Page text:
The first thing you’ll realize as you start reading this: you already know infinitely more about the healthcare industry than I do. I not only admit this freely, but I think it’s an important distinction to be made. Furthermore, it’s one that might make my perspective a touch unique.
My world has never existed in the ever-consuming universe of healthcare. The people I work with have experiences that would take me lifetimes to comb through. Frankly, what I don’t know is embarrassing when I think about the knowledge they consider commonplace. As an inside-company joke at a previous employer, we welcomed new colleagues to “Acronym-Hell”. The past few months in the healthcare realm has made me realize that we got off light. This might be the 7th level.
The question you’re likely asking yourself right now: “Why am I still reading this if he knows nothing of Healthcare?”
Frankly, that’s a completely valid question and I applaud your patience. The simple answer would be “Data”. See, I’m a data guy. I love it. Knowledge and info and numbers, oh my! My acronym background is rooted in knowing what things like JSON, XML and MSSME represent. The processes and functions of how things actually work fascinates me. The symphonic ebbs and flows of how relational databases sing in the universal harmony that is sneakily present in everything IT. All that melodic data is generated by everyone all the time and it dances in the æther of the world just waiting for someone to come along to decipher the meaning.
For instance, by simply reading this blog post, information and knowledge are being generated on such a scale that its’s hard to fathom. Data points are recorded on how often traffic is directed to this page. From where the traffic originated. How long a reader stayed here, willing to suffer through reading a blog by an IT guy that is meandering to his point. Even down to the type of device being using to read it. All that mess is evoked by the few minutes spent here. Moreover, it’s all someplace to reference, if you know how to look. Multiply that single page view by hundreds and thousands of other views and what started as a solo data point, becomes an overwhelming fugue in a short span of time. Amongst this chaotic symphony exists crescendos and diminuendos of pure, raw, philharmonic metadata. Hidden in the noise is a potential composition of 22nd century gold.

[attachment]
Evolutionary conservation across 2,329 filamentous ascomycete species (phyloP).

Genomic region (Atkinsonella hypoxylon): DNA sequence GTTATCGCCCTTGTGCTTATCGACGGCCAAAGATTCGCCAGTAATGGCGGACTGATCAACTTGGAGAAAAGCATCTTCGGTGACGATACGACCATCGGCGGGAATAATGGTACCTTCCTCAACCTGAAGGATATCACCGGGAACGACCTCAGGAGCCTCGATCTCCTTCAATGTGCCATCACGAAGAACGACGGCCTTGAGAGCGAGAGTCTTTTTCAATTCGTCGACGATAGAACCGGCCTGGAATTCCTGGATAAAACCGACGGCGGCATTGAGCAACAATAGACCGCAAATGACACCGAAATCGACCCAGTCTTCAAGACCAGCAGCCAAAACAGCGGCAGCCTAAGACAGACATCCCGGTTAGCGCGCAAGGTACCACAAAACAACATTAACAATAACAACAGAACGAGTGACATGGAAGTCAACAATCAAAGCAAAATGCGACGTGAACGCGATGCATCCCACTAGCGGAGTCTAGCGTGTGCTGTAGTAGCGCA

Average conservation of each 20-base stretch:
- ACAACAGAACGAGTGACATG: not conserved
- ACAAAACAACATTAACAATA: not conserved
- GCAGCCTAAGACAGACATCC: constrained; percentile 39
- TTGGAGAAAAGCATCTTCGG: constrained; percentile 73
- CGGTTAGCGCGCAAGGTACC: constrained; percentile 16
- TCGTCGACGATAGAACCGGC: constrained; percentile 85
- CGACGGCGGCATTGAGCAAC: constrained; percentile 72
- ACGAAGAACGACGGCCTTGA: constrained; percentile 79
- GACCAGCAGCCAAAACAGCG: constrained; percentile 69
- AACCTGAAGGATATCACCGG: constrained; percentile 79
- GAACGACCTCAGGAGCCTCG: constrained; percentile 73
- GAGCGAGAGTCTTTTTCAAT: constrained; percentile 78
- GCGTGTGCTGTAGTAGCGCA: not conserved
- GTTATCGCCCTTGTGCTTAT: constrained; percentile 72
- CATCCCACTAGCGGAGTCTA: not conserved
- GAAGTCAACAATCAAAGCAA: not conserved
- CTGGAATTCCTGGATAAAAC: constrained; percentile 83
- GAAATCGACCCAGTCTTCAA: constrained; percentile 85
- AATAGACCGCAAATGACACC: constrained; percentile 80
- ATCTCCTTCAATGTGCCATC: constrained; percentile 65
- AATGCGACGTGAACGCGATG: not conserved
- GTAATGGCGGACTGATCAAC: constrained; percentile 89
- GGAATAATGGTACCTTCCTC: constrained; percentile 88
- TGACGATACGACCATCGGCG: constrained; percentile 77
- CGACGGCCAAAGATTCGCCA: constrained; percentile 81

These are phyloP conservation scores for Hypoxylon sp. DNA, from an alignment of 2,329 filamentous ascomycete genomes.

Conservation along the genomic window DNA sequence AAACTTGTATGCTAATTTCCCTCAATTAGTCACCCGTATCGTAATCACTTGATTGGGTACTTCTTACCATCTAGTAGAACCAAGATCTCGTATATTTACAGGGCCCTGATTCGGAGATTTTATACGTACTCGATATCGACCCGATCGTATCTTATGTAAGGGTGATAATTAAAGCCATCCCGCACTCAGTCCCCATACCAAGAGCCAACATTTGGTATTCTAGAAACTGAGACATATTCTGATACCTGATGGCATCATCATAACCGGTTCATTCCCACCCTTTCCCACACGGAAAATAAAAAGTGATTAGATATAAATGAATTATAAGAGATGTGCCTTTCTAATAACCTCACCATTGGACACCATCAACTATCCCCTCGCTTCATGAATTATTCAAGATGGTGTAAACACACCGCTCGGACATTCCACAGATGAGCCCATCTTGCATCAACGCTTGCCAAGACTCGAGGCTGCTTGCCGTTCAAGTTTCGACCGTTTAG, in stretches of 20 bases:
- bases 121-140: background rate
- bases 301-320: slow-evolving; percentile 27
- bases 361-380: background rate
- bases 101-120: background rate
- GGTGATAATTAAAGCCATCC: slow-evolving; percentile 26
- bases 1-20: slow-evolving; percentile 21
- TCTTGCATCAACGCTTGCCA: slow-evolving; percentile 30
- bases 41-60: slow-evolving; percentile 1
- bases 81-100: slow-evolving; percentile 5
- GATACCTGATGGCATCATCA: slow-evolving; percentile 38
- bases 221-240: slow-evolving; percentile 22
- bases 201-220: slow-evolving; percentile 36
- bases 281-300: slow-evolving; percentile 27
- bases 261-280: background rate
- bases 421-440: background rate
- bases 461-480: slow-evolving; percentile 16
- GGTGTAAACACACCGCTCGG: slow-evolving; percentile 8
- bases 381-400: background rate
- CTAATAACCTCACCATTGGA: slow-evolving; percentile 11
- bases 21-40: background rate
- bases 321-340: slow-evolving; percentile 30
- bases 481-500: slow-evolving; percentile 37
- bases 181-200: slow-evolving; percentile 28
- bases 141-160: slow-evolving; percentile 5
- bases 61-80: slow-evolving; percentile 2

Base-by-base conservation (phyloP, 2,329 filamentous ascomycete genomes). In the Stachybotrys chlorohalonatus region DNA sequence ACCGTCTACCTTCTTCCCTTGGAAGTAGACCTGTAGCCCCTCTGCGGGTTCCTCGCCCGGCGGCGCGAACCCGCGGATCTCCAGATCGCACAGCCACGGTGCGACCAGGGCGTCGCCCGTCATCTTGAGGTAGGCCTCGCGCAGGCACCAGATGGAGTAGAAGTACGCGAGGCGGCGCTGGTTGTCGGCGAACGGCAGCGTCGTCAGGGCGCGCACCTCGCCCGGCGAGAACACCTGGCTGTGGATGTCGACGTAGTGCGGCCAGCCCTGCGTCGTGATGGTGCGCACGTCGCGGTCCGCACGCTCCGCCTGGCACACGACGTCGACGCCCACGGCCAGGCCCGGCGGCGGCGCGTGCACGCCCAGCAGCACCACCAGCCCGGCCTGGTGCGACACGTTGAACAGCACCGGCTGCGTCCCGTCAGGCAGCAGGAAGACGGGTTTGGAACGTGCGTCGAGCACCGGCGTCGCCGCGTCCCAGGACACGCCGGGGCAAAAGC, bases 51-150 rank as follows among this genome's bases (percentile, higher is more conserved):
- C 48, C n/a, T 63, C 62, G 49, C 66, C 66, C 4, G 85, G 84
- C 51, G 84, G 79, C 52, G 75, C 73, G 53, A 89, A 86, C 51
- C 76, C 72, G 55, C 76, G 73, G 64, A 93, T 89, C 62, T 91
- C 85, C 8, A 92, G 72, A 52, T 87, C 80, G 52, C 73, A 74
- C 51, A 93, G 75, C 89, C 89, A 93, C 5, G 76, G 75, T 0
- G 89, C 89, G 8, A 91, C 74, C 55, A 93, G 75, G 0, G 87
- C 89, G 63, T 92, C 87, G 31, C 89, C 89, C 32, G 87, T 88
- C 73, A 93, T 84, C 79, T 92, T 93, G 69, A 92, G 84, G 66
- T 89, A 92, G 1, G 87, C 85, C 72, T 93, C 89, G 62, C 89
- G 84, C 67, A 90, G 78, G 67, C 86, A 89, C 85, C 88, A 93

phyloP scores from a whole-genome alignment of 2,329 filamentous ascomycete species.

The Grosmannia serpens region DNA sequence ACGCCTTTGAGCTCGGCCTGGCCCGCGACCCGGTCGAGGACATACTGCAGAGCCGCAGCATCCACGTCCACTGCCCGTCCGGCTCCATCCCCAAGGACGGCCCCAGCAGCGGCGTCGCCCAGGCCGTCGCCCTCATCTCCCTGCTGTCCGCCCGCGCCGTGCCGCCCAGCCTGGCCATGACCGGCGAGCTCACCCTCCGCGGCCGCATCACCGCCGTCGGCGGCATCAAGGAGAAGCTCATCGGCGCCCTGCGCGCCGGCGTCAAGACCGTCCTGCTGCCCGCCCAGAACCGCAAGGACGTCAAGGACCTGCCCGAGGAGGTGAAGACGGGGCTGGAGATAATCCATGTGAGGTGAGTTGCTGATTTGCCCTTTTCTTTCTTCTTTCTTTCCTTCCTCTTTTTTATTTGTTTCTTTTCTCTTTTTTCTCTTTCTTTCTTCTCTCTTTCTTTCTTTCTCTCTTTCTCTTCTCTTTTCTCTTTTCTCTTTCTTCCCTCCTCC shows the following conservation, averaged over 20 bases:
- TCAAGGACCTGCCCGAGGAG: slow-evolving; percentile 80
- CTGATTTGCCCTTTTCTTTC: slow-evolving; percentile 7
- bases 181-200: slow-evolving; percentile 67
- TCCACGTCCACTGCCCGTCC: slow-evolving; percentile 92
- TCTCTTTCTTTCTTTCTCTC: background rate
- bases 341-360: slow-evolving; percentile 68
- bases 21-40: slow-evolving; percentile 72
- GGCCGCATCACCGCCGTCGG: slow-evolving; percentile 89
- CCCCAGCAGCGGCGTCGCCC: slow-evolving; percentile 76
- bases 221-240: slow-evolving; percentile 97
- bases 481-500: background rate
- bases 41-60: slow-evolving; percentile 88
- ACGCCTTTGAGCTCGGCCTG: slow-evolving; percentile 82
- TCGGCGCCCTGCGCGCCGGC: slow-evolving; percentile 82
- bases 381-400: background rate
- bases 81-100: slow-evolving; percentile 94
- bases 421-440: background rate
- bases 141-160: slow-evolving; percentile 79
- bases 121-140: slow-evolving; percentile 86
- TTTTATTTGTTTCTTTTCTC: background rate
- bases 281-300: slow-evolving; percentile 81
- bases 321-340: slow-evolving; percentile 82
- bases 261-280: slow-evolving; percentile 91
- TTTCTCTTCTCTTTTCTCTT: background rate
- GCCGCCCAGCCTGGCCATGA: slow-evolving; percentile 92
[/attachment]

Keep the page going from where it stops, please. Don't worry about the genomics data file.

Therein lies the problem: it’s simply potential. The companies that act on that potential? Amazon, Google, Microsoft, Apple and Facebook. Those five companies collectively racked up over $25bn dollars of net profit in the first quarter of 2017. Was it because they guessed their next move and got lucky? Or was it because they polled results from petabytes of data they generate? Finding the most profitable, logical, and savvy way to improve on their fiscal models. Granularly sifting through who or what contributed positively and who wasn’t quite pulling their weight. Fact is, all those companies took the potential of analytics from the data they had, acted on that potential and realized it.
This brings me to what brings you here: healthcare. No doubt, I’m the last person who needs to trumpet the potential of analytics to you. From my perspective, I see healthcare as a universe of analytical opportunities. On the whole, your organization captures ludicrous amounts of information every single day. You know this better than anyone.. Being someone with access to all that information, you want to exploit all this beautiful knowledge. Being a data guy, I want to help you.
It’s worth asking yourself if the best decisions for your organization are being made given the wealth of data you have access to? More sobering: what decisions are being made without the advantage of looking at the refined data? What opportunities to make things faster, better, stronger are falling by the wayside? Personally, those questions horrify me. Not because I’m not happy with how I do things, but because the mind wanders around the improvements I could be making if I knew more. The chance to maximize what is available to me while I still have the chance to do it.
CMS.GOV lists 432 acronyms beginning with the letter "P" alone. I’m fairly certain that everyone else here knows them all. Speaking for myself, I know we have the SME’s building CRM’s in SFDC to utilize the data you already have. My unique “IT guy” perspective wants desperately to help you take advantage of every byte that otherwise might go overlooked.
You know your organization works, let us help you find out how much better your organization could be working.